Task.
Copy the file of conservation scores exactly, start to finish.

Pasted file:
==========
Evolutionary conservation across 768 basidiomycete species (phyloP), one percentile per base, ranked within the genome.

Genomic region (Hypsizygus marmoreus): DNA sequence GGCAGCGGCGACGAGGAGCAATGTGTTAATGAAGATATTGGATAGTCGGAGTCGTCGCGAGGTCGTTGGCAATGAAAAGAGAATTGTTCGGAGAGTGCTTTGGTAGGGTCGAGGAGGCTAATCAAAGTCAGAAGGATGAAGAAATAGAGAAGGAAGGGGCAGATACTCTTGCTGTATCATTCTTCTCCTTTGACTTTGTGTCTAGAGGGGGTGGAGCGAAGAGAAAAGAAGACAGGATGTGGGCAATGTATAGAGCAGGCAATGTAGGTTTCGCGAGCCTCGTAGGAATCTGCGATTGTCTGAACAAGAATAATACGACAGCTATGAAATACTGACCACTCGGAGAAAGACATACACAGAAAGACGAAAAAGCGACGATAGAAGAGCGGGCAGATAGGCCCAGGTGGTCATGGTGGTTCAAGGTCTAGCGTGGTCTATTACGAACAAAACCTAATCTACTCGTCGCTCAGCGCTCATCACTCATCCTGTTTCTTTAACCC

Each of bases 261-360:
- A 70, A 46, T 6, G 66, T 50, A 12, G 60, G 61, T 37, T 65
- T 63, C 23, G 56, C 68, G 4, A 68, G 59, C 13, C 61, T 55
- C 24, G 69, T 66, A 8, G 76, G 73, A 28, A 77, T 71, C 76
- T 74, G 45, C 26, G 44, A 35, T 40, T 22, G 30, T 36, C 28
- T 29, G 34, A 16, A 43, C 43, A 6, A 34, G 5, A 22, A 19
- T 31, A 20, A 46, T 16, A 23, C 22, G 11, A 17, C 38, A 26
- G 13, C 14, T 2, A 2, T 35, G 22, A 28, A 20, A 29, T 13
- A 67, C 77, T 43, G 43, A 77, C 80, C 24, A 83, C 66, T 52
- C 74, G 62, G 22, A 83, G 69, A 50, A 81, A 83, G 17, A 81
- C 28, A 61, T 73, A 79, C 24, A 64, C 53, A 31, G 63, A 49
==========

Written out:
Evolutionary conservation across 768 basidiomycete species (phyloP), one percentile per base, ranked within the genome.

Genomic region (Hypsizygus marmoreus): DNA sequence GGCAGCGGCGACGAGGAGCAATGTGTTAATGAAGATATTGGATAGTCGGAGTCGTCGCGAGGTCGTTGGCAATGAAAAGAGAATTGTTCGGAGAGTGCTTTGGTAGGGTCGAGGAGGCTAATCAAAGTCAGAAGGATGAAGAAATAGAGAAGGAAGGGGCAGATACTCTTGCTGTATCATTCTTCTCCTTTGACTTTGTGTCTAGAGGGGGTGGAGCGAAGAGAAAAGAAGACAGGATGTGGGCAATGTATAGAGCAGGCAATGTAGGTTTCGCGAGCCTCGTAGGAATCTGCGATTGTCTGAACAAGAATAATACGACAGCTATGAAATACTGACCACTCGGAGAAAGACATACACAGAAAGACGAAAAAGCGACGATAGAAGAGCGGGCAGATAGGCCCAGGTGGTCATGGTGGTTCAAGGTCTAGCGTGGTCTATTACGAACAAAACCTAATCTACTCGTCGCTCAGCGCTCATCACTCATCCTGTTTCTTTAACCC

Each of bases 261-360:
- A 70, A 46, T 6, G 66, T 50, A 12, G 60, G 61, T 37, T 65
- T 63, C 23, G 56, C 68, G 4, A 68, G 59, C 13, C 61, T 55
- C 24, G 69, T 66, A 8, G 76, G 73, A 28, A 77, T 71, C 76
- T 74, G 45, C 26, G 44, A 35, T 40, T 22, G 30, T 36, C 28
- T 29, G 34, A 16, A 43, C 43, A 6, A 34, G 5, A 22, A 19
- T 31, A 20, A 46, T 16, A 23, C 22, G 11, A 17, C 38, A 26
- G 13, C 14, T 2, A 2, T 35, G 22, A 28, A 20, A 29, T 13
- A 67, C 77, T 43, G 43, A 77, C 80, C 24, A 83, C 66, T 52
- C 74, G 62, G 22, A 83, G 69, A 50, A 81, A 83, G 17, A 81
- C 28, A 61, T 73, A 79, C 24, A 64, C 53, A 31, G 63, A 49